Do you need a lawyer to build your website?
With all the talk of “industry standards” and “best practice”, how do you really know what to include on your website? Which elements are nice / necessary / neither?
There is so much to consider when creating an online presence for your business, charity or organisation; including imagery to choose, words to write, how to explain what it is you do in the 3.2 seconds you have before the visitor clicks away… it’s little wonder some of those pesky legal requirements or recommendations may slip your mind.
From GDPR to Distance Selling Regulations – there is a HUGE amount to consider, and you just don’t have time to think about that stuff, you have a website to launch, promote and measure your return on investment for, right?
And we’re not just talking data protection…
There are a raft of other considerations to make when creating or upgrading your website too. Basics such as Company name and registered office should be a given, but you can not only offer extra value by adding more information to your website – did you realise you can even make it easier to be paid by sharing the important stuff openly and transparently?
Let’s take opting in to your mailing list as an example:
Now, you do have to make clear to the potential customer as they sign up to receive your newsletter, exactly what they’re signing up to and with whom – as well as the methods you offer to update them by so they can opt in or out of email / postal / telephone communications.
But instead of saying “Completion of this form adds you to our mailing list…”, why not try “We would love to send you discount codes, sneak previews and insider tips – no more than once a month – and we promise to never ever pester you again if you click to unsubscribe at any time. Though we will miss you!”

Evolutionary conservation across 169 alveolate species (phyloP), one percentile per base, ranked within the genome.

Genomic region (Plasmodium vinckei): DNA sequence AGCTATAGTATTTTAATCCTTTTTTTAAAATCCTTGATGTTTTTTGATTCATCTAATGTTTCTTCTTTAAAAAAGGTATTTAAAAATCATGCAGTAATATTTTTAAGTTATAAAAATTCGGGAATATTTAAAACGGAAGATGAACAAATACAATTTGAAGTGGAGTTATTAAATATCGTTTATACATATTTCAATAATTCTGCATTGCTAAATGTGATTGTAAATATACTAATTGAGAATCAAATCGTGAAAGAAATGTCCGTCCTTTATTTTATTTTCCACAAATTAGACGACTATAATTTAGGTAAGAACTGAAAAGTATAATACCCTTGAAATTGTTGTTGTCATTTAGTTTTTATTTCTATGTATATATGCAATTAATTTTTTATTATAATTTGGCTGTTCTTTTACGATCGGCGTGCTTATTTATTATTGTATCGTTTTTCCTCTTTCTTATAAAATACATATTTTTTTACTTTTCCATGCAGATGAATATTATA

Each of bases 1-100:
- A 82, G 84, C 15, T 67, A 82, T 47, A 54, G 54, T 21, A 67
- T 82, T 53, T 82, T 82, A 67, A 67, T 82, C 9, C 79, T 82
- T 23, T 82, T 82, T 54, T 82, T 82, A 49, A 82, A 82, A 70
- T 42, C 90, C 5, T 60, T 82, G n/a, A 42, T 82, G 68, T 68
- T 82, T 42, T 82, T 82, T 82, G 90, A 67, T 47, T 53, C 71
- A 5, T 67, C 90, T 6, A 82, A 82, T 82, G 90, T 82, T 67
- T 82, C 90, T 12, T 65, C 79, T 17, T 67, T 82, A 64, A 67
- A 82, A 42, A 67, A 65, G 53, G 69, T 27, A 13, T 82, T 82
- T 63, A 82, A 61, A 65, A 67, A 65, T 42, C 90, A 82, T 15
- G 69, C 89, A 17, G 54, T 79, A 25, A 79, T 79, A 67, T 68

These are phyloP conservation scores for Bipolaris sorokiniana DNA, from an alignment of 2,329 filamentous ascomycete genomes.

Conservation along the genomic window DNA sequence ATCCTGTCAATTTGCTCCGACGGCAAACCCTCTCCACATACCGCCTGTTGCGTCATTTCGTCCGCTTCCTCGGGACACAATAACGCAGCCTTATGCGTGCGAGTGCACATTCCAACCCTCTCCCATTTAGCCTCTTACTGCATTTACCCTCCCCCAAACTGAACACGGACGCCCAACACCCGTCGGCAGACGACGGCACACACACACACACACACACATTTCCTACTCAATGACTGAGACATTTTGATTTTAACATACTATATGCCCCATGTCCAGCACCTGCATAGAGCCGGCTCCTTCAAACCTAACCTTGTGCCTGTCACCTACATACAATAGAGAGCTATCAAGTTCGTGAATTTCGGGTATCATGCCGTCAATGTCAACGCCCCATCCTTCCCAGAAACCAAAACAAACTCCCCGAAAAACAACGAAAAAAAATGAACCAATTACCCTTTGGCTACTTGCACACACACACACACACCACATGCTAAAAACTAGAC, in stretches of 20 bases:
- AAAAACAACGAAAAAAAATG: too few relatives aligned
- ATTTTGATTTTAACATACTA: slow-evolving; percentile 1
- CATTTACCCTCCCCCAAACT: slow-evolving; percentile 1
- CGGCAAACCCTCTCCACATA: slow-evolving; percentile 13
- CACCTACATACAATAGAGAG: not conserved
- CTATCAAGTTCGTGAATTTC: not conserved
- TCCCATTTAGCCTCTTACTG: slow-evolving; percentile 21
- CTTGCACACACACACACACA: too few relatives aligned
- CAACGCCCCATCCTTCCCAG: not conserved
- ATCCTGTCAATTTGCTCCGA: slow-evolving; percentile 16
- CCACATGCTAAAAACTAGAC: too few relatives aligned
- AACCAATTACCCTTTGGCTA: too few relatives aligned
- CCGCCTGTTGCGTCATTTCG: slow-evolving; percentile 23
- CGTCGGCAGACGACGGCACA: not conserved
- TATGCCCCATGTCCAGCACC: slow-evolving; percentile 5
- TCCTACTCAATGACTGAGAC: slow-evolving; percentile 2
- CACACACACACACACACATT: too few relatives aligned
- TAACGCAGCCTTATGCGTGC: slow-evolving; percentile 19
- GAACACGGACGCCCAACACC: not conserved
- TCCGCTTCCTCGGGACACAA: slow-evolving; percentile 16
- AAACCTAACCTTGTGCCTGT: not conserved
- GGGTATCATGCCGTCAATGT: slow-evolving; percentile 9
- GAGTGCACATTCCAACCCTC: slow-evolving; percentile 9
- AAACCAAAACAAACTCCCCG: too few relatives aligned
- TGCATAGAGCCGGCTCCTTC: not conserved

See how much more friendly and beguiling the second option can be to a potential subscriber – and therefore future customer? It doesn’t have to be that casual obviously, tailor this to suit your target audience / industry so the messaging appeals directly to them – read my article on identifying your target audience here if you need to support in this.
Same with ecommerce if you sell goods or services via your website – there are a number of legal requirements to include for this specific area, and potentially more depending on where in the world you’re selling to. Yet, instead of a cold, clinical “Returns Policy” page with a basic bulleted list of all the legal nasty necessities – imagine instead offering a page which starts with a great statistic of the number of happy customers served this month, a testimonial or positive review (preferably on a third party site, see my article on Social Proof for support with this), and a personal message from your CEO saying how proud she / he is of the products they sell and how confident they are that you’ll be delighted with your purchase that they offer a “no quibble” refund policy on any goods returned unused within XYZ days….etc?
Think how compelling that is when choosing to hit the big shiny Buy Now button?
You could view the legalities and requirements of your website like anything else in business – friend or foe! I encourage you to look again at these as far more than a necessary evil in order to tick a compliance box, but as an opportunity to rapidly build a relationship with visitors to your site. Take advantage of these as opportunities to build that know-like-trust connection with your customers and you will reap the rewards online.
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